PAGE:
THEIR flags have been proudly flown at Fratton Park and to welcome home sailors – and now they have reached the dizzy heights of one of the world’s highest peaks.
Flags made in Waterlooville at Hampshire Flag Company have been flown at 19,341ft at the top of Mount Kilimanjaro in Tanzania
The company donated the specially-made flags to two firms who sent out teams to climb Africa’s highest mountain to raise money for charity.
The firm, based at Waterberry Drive, continues to pull out all the stops in aid of a good cause.
It made a 65ft banner for The News to welcome home sailors on HMS Liverpool on Monday and last year made a 40ft by 20ft white flag – reading Pompey ‘til I Die – to show how much fans love their team.
Neil McCue, 39, from Hayling Island, who is group board director of car dealership firm Snows Group, climbed to the top of Kilimanjaro with the company’s chairman Stephen Snow.
Mr McCue said: ‘The last day was brutal. It was a 17-hour day.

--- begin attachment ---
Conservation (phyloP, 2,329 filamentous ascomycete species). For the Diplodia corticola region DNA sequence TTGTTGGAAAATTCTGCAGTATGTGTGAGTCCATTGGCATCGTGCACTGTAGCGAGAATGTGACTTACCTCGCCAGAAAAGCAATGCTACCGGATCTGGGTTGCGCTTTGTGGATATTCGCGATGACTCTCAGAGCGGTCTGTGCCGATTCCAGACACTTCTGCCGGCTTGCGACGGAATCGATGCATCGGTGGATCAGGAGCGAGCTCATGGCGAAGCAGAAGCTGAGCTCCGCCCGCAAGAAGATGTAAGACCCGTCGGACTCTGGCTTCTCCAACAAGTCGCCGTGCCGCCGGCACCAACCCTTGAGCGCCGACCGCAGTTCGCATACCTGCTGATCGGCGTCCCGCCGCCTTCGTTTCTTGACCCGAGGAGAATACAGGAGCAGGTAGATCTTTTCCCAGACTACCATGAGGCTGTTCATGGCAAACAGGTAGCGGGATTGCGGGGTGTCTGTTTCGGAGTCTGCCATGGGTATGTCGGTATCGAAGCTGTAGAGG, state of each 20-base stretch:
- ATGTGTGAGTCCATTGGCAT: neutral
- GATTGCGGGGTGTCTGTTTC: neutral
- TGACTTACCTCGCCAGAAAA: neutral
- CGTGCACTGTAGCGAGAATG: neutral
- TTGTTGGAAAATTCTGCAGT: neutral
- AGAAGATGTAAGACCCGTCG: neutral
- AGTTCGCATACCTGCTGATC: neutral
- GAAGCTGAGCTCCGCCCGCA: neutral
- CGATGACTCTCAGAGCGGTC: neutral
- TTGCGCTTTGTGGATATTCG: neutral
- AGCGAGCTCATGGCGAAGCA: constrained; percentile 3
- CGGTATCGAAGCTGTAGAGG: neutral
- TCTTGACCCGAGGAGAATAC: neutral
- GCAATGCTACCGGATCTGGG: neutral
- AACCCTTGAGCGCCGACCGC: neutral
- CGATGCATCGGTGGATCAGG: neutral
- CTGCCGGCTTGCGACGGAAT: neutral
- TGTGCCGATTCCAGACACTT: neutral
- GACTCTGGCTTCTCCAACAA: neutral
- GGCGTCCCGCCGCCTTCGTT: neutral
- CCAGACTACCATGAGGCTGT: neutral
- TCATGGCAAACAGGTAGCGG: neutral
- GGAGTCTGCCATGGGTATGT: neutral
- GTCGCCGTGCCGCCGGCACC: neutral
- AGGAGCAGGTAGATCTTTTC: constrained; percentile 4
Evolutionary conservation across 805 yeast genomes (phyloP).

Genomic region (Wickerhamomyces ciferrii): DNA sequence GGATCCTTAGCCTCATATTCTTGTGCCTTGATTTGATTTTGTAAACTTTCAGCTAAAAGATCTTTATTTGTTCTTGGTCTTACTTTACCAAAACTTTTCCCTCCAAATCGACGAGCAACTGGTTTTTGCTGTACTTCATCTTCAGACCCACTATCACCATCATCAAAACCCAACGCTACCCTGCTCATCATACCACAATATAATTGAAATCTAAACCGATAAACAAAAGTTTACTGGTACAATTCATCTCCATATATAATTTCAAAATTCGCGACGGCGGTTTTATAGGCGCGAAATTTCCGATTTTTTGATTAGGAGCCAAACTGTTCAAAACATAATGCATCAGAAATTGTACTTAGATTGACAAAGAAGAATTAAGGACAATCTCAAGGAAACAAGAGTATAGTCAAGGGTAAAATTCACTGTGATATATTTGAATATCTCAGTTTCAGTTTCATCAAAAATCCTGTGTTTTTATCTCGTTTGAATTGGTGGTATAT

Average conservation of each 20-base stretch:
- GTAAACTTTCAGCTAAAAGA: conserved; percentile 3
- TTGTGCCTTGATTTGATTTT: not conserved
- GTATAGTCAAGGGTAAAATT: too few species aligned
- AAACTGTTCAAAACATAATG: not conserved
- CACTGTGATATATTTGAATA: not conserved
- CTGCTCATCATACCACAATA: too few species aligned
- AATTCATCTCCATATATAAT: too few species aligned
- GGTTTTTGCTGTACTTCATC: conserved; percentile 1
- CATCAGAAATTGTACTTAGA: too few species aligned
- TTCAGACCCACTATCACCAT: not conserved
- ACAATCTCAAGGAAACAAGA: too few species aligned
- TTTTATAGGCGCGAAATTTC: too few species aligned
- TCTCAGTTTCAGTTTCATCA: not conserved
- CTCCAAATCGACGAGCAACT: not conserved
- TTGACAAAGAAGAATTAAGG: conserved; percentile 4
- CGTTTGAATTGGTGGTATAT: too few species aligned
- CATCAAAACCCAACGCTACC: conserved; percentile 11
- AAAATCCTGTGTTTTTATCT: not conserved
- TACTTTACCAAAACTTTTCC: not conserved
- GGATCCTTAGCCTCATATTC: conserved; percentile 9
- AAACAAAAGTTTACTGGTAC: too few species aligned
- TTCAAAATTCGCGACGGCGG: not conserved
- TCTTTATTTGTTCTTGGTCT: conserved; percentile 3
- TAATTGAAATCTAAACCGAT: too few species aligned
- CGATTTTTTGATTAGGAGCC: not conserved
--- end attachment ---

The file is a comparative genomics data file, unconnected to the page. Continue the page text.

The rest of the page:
‘It was the hardest thing I have ever done.
‘I was absolutely shattered, but it was a very rewarding experience.
‘It was very humbling. I was sick with altitude sickness but at that stage you just want to get to the top and get the picture done.’
The Snows Group raised £20,000 for a local children’s charity, Cash for Kids, which works to help sick and underprivileged children.
The second flag was flown by couple Zaki and Dominique Kanaan, from K2Dental in Fulham, who raised £6,000 to help provide dental care to people in Tanzania.
Graham Wilkinson, managing director of Hampshire Flag Company, said: ‘Seeing these successful business people give up time, energy and expense to make a difference to the lives of others is an inspiration.
‘Climbing Mount Kilimanjaro is no mean feat and we’re extremely proud that our flags have been taken to the summit twice over the course of the summer.’
The company has now set its sights even higher – to fly a flag at the top of Mount Everest.
Mr Wilkinson, a keen traveller, visited Base Camp last year and has handed over a Union flag, which will be taken to the top by climbers. A team attempted to take the flag to the top last year, but turned back due to bad conditions.
Mr Wilkinson now hopes the flag could reach the summit next spring.